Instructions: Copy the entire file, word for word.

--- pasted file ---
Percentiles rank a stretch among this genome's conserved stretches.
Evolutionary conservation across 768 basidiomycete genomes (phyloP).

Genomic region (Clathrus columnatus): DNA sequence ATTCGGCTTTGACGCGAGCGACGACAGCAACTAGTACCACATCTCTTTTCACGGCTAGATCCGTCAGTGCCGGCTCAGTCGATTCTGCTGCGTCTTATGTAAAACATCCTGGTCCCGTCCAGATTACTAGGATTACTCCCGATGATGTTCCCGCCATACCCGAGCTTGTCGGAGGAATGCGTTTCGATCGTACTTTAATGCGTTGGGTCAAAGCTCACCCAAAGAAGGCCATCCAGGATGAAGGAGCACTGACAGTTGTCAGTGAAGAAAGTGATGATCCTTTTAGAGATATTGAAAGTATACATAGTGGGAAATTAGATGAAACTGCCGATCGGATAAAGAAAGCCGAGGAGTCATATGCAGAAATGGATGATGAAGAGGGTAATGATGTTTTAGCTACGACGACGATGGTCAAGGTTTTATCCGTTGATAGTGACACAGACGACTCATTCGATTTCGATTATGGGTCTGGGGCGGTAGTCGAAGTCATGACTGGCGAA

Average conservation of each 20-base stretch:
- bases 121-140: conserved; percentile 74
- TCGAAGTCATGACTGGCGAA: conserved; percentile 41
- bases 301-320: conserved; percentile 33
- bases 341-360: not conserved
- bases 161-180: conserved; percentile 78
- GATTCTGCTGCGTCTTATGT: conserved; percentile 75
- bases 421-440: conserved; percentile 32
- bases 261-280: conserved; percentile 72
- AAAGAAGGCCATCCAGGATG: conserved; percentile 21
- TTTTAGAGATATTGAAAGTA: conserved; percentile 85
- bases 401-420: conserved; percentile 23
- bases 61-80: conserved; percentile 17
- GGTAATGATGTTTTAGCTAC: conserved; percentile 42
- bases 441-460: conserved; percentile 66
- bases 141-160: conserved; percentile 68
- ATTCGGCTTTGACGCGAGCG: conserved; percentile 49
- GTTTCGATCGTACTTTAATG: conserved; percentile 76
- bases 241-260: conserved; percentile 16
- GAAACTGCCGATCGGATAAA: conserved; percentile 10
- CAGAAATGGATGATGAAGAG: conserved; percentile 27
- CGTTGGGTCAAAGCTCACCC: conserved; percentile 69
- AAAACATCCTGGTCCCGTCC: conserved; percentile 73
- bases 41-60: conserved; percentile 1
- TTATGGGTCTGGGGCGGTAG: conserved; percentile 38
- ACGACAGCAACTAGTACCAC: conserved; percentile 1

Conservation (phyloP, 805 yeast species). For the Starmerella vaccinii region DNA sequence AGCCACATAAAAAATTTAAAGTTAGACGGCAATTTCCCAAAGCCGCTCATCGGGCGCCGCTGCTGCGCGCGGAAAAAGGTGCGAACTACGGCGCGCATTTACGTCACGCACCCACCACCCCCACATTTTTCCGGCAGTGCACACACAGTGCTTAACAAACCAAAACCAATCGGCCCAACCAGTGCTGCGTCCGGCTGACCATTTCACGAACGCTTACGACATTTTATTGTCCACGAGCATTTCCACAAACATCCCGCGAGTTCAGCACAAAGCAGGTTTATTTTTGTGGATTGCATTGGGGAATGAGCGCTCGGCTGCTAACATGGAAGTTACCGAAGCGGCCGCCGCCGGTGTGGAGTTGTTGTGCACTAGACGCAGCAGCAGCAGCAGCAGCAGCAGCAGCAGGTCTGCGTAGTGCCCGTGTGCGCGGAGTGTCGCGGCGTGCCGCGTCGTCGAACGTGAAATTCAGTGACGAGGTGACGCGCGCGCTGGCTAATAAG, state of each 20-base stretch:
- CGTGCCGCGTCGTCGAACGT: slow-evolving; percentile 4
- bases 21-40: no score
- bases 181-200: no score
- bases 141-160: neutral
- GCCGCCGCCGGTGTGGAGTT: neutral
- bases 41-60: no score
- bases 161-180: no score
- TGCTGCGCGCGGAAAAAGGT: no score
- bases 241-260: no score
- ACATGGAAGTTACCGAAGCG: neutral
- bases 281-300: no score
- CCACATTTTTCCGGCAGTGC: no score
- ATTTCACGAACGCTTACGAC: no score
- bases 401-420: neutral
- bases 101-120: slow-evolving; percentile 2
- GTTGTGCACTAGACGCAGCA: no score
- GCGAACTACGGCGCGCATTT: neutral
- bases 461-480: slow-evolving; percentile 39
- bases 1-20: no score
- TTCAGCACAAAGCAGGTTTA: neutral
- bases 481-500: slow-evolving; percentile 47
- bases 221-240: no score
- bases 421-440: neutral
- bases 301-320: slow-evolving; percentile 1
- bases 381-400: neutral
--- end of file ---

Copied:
Percentiles rank a stretch among this genome's conserved stretches.
Evolutionary conservation across 768 basidiomycete genomes (phyloP).

Genomic region (Clathrus columnatus): DNA sequence ATTCGGCTTTGACGCGAGCGACGACAGCAACTAGTACCACATCTCTTTTCACGGCTAGATCCGTCAGTGCCGGCTCAGTCGATTCTGCTGCGTCTTATGTAAAACATCCTGGTCCCGTCCAGATTACTAGGATTACTCCCGATGATGTTCCCGCCATACCCGAGCTTGTCGGAGGAATGCGTTTCGATCGTACTTTAATGCGTTGGGTCAAAGCTCACCCAAAGAAGGCCATCCAGGATGAAGGAGCACTGACAGTTGTCAGTGAAGAAAGTGATGATCCTTTTAGAGATATTGAAAGTATACATAGTGGGAAATTAGATGAAACTGCCGATCGGATAAAGAAAGCCGAGGAGTCATATGCAGAAATGGATGATGAAGAGGGTAATGATGTTTTAGCTACGACGACGATGGTCAAGGTTTTATCCGTTGATAGTGACACAGACGACTCATTCGATTTCGATTATGGGTCTGGGGCGGTAGTCGAAGTCATGACTGGCGAA

Average conservation of each 20-base stretch:
- bases 121-140: conserved; percentile 74
- TCGAAGTCATGACTGGCGAA: conserved; percentile 41
- bases 301-320: conserved; percentile 33
- bases 341-360: not conserved
- bases 161-180: conserved; percentile 78
- GATTCTGCTGCGTCTTATGT: conserved; percentile 75
- bases 421-440: conserved; percentile 32
- bases 261-280: conserved; percentile 72
- AAAGAAGGCCATCCAGGATG: conserved; percentile 21
- TTTTAGAGATATTGAAAGTA: conserved; percentile 85
- bases 401-420: conserved; percentile 23
- bases 61-80: conserved; percentile 17
- GGTAATGATGTTTTAGCTAC: conserved; percentile 42
- bases 441-460: conserved; percentile 66
- bases 141-160: conserved; percentile 68
- ATTCGGCTTTGACGCGAGCG: conserved; percentile 49
- GTTTCGATCGTACTTTAATG: conserved; percentile 76
- bases 241-260: conserved; percentile 16
- GAAACTGCCGATCGGATAAA: conserved; percentile 10
- CAGAAATGGATGATGAAGAG: conserved; percentile 27
- CGTTGGGTCAAAGCTCACCC: conserved; percentile 69
- AAAACATCCTGGTCCCGTCC: conserved; percentile 73
- bases 41-60: conserved; percentile 1
- TTATGGGTCTGGGGCGGTAG: conserved; percentile 38
- ACGACAGCAACTAGTACCAC: conserved; percentile 1

Conservation (phyloP, 805 yeast species). For the Starmerella vaccinii region DNA sequence AGCCACATAAAAAATTTAAAGTTAGACGGCAATTTCCCAAAGCCGCTCATCGGGCGCCGCTGCTGCGCGCGGAAAAAGGTGCGAACTACGGCGCGCATTTACGTCACGCACCCACCACCCCCACATTTTTCCGGCAGTGCACACACAGTGCTTAACAAACCAAAACCAATCGGCCCAACCAGTGCTGCGTCCGGCTGACCATTTCACGAACGCTTACGACATTTTATTGTCCACGAGCATTTCCACAAACATCCCGCGAGTTCAGCACAAAGCAGGTTTATTTTTGTGGATTGCATTGGGGAATGAGCGCTCGGCTGCTAACATGGAAGTTACCGAAGCGGCCGCCGCCGGTGTGGAGTTGTTGTGCACTAGACGCAGCAGCAGCAGCAGCAGCAGCAGCAGCAGGTCTGCGTAGTGCCCGTGTGCGCGGAGTGTCGCGGCGTGCCGCGTCGTCGAACGTGAAATTCAGTGACGAGGTGACGCGCGCGCTGGCTAATAAG, state of each 20-base stretch:
- CGTGCCGCGTCGTCGAACGT: slow-evolving; percentile 4
- bases 21-40: no score
- bases 181-200: no score
- bases 141-160: neutral
- GCCGCCGCCGGTGTGGAGTT: neutral
- bases 41-60: no score
- bases 161-180: no score
- TGCTGCGCGCGGAAAAAGGT: no score
- bases 241-260: no score
- ACATGGAAGTTACCGAAGCG: neutral
- bases 281-300: no score
- CCACATTTTTCCGGCAGTGC: no score
- ATTTCACGAACGCTTACGAC: no score
- bases 401-420: neutral
- bases 101-120: slow-evolving; percentile 2
- GTTGTGCACTAGACGCAGCA: no score
- GCGAACTACGGCGCGCATTT: neutral
- bases 461-480: slow-evolving; percentile 39
- bases 1-20: no score
- TTCAGCACAAAGCAGGTTTA: neutral
- bases 481-500: slow-evolving; percentile 47
- bases 221-240: no score
- bases 421-440: neutral
- bases 301-320: slow-evolving; percentile 1
- bases 381-400: neutral